'The term revenue court is not in general use but it has been used occasionally by local legislatures in this country in connection with the decision of questions relating to revenue by officers specially and exclusively empowered to decide them. See, for example, the City of Bombay Revenue Act and the Revenue Code of Oudh, the United Provinces and the Punjab (U. P. Act II of 1901, sections 59-62; U. P. Act III of 1901, section 189 et seq.; Oudh Act XXII of 1886, section 109; Punjab Act XVI of 1887, section 101). Speaking generally, revenue questions are removed from the cognizance of civil courts and the officer charged with the duty of deciding disputed questions relating to revenue between the individual and the Government would be invested with the functions of a revenue court.'
In that case it was held that a Collector holding proceedings under Chapter IV of the Income-tax Act, 1882, was a revenue court within the meaning of that term as used in clauses (b) and (c) of section 195(1), Criminal Procedure Code. At page 651 it was observed :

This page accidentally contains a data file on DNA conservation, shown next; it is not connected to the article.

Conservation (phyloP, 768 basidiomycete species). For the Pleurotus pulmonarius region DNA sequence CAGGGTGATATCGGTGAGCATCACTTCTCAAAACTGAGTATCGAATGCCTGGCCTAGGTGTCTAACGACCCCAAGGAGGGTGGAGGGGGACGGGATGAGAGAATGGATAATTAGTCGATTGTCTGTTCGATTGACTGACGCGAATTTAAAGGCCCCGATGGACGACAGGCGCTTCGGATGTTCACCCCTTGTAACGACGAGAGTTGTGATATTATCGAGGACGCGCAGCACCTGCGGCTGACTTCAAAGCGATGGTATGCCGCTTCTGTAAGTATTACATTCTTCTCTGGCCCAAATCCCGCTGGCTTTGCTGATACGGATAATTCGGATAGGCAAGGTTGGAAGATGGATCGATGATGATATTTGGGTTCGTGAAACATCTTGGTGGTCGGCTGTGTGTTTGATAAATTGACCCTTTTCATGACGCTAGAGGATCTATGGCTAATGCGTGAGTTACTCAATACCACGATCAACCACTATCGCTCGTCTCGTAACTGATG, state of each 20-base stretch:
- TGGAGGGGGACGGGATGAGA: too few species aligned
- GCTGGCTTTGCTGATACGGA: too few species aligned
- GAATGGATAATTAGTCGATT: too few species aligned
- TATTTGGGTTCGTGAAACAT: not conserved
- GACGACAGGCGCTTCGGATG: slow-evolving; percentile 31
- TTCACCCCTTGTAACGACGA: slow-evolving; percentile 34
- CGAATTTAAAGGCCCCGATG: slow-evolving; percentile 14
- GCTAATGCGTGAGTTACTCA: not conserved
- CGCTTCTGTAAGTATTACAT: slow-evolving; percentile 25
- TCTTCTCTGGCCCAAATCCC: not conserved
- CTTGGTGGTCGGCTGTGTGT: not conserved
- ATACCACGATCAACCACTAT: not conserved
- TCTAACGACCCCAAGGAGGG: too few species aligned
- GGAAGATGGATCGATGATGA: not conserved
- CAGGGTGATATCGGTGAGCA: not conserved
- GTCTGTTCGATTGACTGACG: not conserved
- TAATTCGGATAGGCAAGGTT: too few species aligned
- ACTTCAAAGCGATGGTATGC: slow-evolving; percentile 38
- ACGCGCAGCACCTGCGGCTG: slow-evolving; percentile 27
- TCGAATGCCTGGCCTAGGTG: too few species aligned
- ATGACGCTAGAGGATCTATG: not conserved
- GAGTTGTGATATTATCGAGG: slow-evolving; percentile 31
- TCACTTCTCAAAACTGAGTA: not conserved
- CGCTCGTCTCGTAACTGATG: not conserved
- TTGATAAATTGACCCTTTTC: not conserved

'We also think that inquiries conducted according to the forms of judicial procedure under Chapter IV of the Income-tax Act and execution proceedings under Chapter V (which provides that an order passed by a Collector on a petition under Chapter IV shall have the force of a decree of a civil court in a suit in which the Government is the plaintiff and the defaulter is the defendant) are proceedings in a revenue court.'
This decision of the full bench has been followed by a division bench of this court in State v. Nemchand Pashvir Patel in which a Sales Tax Officer appointed under the Bombay Sales Tax Act, 1953, was held to be a court within the meaning of section 195 (1) (c), Criminal Procedure Code. At page 1059 Shah J. observed :
'That the Sales Tax Officers under the Bombay Sales Tax Act, 1953, are authorised to decide questions relating to revenue cannot be denied, and the jurisdiction of other courts to deal with those questions has been expressly excluded by section 29 of that Act. It is clear, therefore, that the Sales Tax Act confers jurisdiction to decide questions relating to revenue upon officers specially and exclusively empowered to decide them. The Sales Tax Officer, having been invested with powers which are the normal attributes of a court or a tribunal authorised to adjudicate upon disputed questions of law or fact relating to rights of citizens must be regarded as a revenue court within the meaning of section 195(1) (c), Criminal Procedure Code.'